The feeling of butterflies in your stomach might signal nervousness or anxiety.
A heated feeling in your face might indicate embarrassment or anger.
Clenching your teeth or jaw might be a sign that you're upset, frustrated, or angry.
8Do something for and with yourself. Take a day off and go for a hike by yourself. Eat at a restaurant alone. Or, better yet, travel by yourself. Some people find that some alone time is the best way to learn about themselves. They learn about what they can and can't do and what they want and don't want and usually emerge from a temporary solitary experiment feeling stronger and more in tune with themselves. Maybe, for example, you discover that you really enjoy"getting lost"in cities and prefer wandering around as opposed to scheduled tours.
Sometimes it can seem in our modern world that to want to be alone is weird and unsettling. But some alone time can have several benefits; it can help you build your confidence, realize that you don't need the validation of others, learn to value your own opinions (as opposed to those of others) as well as invite opportunities to reflect on recent changes and"rearrange your mental furniture"to adjust to your changing life. Alone time can also help you home in on what exactly it is you want from life and give you that sense of purpose and direction so many of us crave.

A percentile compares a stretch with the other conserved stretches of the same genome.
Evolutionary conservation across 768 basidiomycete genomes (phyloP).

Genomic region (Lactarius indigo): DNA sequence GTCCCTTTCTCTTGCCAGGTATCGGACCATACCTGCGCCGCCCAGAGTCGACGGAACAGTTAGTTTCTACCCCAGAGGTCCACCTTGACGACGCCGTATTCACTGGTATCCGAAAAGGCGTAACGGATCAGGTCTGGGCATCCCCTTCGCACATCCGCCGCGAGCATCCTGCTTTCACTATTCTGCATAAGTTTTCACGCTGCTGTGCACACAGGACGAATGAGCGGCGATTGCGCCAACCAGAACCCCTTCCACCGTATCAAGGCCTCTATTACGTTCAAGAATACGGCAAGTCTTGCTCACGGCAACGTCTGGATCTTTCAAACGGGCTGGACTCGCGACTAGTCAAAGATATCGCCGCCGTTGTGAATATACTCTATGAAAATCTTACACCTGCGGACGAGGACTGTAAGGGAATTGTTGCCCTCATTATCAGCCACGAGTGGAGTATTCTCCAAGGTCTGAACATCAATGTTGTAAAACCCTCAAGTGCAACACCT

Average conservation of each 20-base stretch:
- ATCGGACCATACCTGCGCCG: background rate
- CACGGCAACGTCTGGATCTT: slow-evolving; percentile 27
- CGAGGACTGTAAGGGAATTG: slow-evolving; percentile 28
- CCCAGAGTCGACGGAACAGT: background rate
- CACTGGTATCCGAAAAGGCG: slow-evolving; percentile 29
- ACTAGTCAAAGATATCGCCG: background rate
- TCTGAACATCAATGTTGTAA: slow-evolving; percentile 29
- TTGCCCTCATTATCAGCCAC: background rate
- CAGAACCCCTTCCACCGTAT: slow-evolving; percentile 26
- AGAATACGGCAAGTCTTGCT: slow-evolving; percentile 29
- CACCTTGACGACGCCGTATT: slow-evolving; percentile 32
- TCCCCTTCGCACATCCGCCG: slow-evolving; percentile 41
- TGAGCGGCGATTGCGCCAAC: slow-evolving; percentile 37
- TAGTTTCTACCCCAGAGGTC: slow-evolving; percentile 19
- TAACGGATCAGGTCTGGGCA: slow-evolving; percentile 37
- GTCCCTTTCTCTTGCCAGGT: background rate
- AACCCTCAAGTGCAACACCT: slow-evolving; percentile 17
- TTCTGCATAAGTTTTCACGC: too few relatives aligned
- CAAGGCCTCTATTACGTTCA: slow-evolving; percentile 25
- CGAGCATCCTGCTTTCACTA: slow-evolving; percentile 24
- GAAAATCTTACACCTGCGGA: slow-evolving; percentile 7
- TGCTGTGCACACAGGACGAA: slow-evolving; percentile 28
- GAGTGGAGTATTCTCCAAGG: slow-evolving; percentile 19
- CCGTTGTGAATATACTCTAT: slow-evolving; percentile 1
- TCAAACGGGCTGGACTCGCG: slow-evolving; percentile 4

Method 2 of 3:Keeping It Real
1Redefine your values. Keep in mind that being real is a constantly evolving process. Life changes, and so will your values. You're not the same person at 30 years old as you were at 15. Over the years, you'll likely suffer from cognitive dissonance, a psychological term that refers to the stress or discomfort experienced when you hold contradictory beliefs or your beliefs and actions do not match, at some point(s). So you will constantly need to be learning about yourself, sorting through your beliefs and discarding what is no longer relevant and embracing what matters in the moment. Being real is a constant process of redefinition of yourself and who you want to be.